Thursday, September 12, 2013

Twerk, Miley: Ownership of the Female Body


First, I am exhausted with the term ‘twerking’(which is also spelled with an ‘i’ or ‘u’ before the ‘rk’ in the English colloquial lexicon). I believe society is exhausted with twerking. But most of all, I feel “some type of way” about Three Six Mafia member Juicy J offering a $50,000 scholarship to the “best twerker” via his Twitter account. In the words of the hit Rap/Hip Hop song, “Some Type of Way” by Rich Homie Quan, Juicy’s benevolence “makes me feel some type of way.” The mere fact that Jordan Houston aka ‘Juicy J’, a native and fellow Memphian like myself, and a Grammy award winner, has taken to cyberspace to reward an educational scholarship, though he did not specify what he meant by ‘scholarship’, to the best twerker, and I am assuming he means ‘female’ twerker, has me conflicted. Like any other blue-blooded heterosexual man on planet Earth, I have no problem with being a voyeur or audience member to a female body gyrating and moving her hips and mid-section at a rapid, sometimes slow, and sensual pace, but I do find it off-putting to offer a woman money, particularly for a presumed educational opportunity, solely because of her ability to “twerk”and, subsequentially, sexually arouse a male with money—Juicy J in this case.
          To surmise the history of twerking, one will find its origins in the New Orleans bounce music scene of the early 1990s, specifically DJ Jubilee’s “Do the Jubilee All” in which he chanted, “Twerk, baby, twerk, twerk, twerk.”  The dance, which involves the fast or slow gyrating of the buttocks and hips, spread from the clubs to the strip clubs and became immensely popular in the notorious strip clubs of Atlanta and Houston. Hip Hop took twerking mainstream with the Ying Yang Twins’ 2000 hit single “Whistle While You Twurk”.  Since then, numerous popular Rap artists have mentioned the term “twerking” in their lyrics.  The term seems to be synonymous with the exhibitionist and voyeuristic, if not sexually lustful denigration of the female body.  And because of the aforementioned, rapper Juicy J has chosen to further perpetuate the notion that the worth of women is restricted to their ability to sexually satisfy men—be it through physical sex or the simulated act thereof.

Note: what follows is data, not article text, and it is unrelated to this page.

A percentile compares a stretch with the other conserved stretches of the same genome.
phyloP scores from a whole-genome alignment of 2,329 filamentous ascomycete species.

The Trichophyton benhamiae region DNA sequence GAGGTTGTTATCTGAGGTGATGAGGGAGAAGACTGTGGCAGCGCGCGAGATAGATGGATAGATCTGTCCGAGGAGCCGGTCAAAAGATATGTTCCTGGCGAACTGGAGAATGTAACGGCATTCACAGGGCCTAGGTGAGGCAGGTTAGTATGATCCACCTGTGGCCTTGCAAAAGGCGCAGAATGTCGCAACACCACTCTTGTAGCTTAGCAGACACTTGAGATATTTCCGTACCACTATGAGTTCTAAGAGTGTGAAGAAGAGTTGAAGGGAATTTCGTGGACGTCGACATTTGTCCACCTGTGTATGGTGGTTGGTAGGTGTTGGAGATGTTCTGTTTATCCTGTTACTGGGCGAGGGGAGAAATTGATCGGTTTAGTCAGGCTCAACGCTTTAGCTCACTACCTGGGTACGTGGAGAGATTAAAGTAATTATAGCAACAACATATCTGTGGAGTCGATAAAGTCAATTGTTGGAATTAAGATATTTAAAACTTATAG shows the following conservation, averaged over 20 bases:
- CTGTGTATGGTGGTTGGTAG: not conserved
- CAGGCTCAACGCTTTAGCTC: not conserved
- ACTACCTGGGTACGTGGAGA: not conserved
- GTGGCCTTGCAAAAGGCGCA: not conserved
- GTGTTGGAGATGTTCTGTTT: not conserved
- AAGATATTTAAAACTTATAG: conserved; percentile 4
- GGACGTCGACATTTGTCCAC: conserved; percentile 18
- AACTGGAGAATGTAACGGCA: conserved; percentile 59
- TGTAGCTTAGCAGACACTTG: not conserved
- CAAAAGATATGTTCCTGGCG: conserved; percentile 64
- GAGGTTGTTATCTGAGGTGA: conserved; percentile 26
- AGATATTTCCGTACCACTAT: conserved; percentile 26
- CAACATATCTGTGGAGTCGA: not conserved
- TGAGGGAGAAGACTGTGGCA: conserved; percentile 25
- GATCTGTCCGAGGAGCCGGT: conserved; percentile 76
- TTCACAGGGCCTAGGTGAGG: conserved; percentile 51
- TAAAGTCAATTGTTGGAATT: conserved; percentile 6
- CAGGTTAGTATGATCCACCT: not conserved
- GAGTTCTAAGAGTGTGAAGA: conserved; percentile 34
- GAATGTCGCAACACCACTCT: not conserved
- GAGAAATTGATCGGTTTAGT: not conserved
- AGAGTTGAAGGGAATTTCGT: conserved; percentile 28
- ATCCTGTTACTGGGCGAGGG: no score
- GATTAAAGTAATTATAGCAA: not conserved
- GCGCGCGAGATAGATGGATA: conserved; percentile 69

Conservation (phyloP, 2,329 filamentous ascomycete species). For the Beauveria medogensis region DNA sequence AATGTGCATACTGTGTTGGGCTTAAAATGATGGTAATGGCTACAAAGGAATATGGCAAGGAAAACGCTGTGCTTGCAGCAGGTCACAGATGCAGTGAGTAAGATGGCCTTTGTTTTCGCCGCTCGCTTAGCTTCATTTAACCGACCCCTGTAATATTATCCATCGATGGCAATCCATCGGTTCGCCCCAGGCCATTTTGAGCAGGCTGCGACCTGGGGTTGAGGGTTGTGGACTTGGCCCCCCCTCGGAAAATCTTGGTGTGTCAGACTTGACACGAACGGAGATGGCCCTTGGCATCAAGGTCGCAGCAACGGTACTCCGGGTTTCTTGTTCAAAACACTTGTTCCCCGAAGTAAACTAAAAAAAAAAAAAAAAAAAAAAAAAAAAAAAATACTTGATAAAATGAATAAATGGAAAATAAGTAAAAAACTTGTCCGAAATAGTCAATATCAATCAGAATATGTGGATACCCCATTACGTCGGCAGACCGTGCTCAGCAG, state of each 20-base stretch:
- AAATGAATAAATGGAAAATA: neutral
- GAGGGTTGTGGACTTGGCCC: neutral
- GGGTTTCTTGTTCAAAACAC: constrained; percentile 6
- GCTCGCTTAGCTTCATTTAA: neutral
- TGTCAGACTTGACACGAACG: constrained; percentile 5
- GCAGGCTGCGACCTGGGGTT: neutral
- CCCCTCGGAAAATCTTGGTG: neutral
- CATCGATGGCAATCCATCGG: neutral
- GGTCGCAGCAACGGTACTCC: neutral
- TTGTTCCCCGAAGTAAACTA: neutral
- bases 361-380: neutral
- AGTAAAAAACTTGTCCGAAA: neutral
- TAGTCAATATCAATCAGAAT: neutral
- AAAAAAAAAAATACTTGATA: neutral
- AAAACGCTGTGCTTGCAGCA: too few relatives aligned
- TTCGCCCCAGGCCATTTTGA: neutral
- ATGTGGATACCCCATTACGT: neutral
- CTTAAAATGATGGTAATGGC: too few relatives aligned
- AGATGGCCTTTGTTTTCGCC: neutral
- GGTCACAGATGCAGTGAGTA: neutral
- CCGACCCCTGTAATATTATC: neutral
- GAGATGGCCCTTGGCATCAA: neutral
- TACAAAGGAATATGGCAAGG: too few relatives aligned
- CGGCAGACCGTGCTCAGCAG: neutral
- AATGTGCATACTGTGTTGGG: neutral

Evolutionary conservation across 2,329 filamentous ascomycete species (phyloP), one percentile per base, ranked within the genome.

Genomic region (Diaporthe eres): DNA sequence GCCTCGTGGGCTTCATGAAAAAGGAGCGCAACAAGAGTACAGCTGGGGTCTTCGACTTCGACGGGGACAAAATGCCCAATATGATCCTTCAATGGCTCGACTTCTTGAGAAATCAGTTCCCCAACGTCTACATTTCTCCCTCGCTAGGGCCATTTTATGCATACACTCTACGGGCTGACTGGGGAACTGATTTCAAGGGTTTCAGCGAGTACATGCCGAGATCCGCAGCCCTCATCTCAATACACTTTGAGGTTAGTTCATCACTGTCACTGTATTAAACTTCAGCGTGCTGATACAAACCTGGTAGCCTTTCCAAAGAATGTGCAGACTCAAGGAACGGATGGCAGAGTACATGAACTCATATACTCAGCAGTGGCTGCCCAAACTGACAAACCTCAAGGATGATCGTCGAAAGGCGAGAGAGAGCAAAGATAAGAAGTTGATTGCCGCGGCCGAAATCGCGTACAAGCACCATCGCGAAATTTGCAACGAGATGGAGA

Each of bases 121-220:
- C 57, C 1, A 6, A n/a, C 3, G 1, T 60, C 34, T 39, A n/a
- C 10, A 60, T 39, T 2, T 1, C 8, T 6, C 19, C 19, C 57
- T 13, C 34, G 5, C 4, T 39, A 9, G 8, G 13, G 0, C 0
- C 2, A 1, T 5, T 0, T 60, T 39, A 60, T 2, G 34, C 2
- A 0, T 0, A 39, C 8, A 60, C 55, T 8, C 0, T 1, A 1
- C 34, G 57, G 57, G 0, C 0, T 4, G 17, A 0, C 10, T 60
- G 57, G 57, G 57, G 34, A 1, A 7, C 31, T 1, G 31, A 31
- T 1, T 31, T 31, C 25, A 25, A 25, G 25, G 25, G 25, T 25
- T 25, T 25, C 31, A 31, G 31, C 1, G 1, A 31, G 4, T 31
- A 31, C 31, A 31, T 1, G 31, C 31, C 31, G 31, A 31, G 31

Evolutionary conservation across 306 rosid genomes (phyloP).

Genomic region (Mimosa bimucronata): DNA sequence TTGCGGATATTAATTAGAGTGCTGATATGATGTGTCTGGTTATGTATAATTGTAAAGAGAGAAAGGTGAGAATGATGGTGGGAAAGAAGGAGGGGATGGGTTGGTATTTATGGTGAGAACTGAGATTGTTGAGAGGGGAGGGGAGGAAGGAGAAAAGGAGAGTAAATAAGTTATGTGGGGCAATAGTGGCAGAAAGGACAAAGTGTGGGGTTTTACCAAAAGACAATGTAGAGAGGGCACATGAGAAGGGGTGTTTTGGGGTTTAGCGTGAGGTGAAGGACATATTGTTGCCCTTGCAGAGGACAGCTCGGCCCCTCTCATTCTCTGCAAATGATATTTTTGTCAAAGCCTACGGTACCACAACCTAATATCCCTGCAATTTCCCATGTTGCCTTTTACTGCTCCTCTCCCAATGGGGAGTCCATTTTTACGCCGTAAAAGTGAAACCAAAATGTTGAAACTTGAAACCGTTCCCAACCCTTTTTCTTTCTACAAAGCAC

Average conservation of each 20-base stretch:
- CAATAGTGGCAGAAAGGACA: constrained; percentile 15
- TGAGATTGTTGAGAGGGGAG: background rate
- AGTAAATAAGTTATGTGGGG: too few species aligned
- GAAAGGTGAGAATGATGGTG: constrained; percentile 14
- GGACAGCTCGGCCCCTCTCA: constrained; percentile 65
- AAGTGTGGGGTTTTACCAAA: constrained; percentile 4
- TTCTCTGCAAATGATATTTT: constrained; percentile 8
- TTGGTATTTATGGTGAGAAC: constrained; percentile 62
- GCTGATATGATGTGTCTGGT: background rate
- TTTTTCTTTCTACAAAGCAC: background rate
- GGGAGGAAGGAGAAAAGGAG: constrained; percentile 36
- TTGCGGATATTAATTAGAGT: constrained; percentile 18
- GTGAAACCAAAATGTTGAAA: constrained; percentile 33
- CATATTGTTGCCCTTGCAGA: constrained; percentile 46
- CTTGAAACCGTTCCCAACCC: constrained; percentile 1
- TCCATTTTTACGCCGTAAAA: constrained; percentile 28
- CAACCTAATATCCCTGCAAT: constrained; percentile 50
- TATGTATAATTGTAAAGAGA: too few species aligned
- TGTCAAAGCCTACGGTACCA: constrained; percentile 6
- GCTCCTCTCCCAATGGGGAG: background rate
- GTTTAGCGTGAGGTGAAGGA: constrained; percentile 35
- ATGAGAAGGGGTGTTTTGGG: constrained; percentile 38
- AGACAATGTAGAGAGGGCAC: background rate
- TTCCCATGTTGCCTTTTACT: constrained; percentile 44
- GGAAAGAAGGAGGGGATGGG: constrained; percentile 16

My internal conflict and psychological conundrum lies in my gift and my curse in viewing almost every single nuance of not only my life, but society as a whole, from a ‘scholarly’ lens, which I believe, be it naivety or ignorance, most people do as well.  The question is whether it is a woman’s civil and human right to do whatever it is she wants to do with her body as long as it is not physically harming another.  The debate of female sexuality as a tool of empowerment has been at the forefront of our social morays since slavery, and it has been adopted as one of the main talking and selling points of the woman’s suffrage, feminist, and womanist movements and the intersectionality of the aforementioned.  Sure, no individual, particularly and specifically those of the male gender, should be the comptroller of the female body, but when, if ever, does the autonomy of the female body and the movements thereof become explicit? In addition, should women participate in the exploitation of their bodies when it is often grossly displayed on the grand stage of American media as a tool of amusement and an embodiment of female subordination, subjugation, and degradation? 

           Upon first seeing Miley’s adventures in twerking, via YouTube, I thought she was just another white artist stealing from the Black American canon of entertainment, and after her performance at the MTV  Video Music Awards in Brooklyn, New York, I was sure she was mimicking the likes of Elvis, the Rolling Stones, and Justin Timberlake, but I have reanalyzed and redirected my position on Ms. Cyrus—she’s just “doin’ her” which is what any artist or person has the God-given right to do.  Sure, she is not the best twerker in the game, and it may merely be a gimmick to destroy the shadow of Hannah Montana and offer herself up to the world as a grown-up (musical) artist.  Nevertheless, I believe Miley may be embracing the autonomy that women at the forefront of female equality have created for her.  Who knows?  Maybe somewhere in America Gloria Steinem and Alice Walker are twerking their tails off.

                                                                                                           -Gee Joyner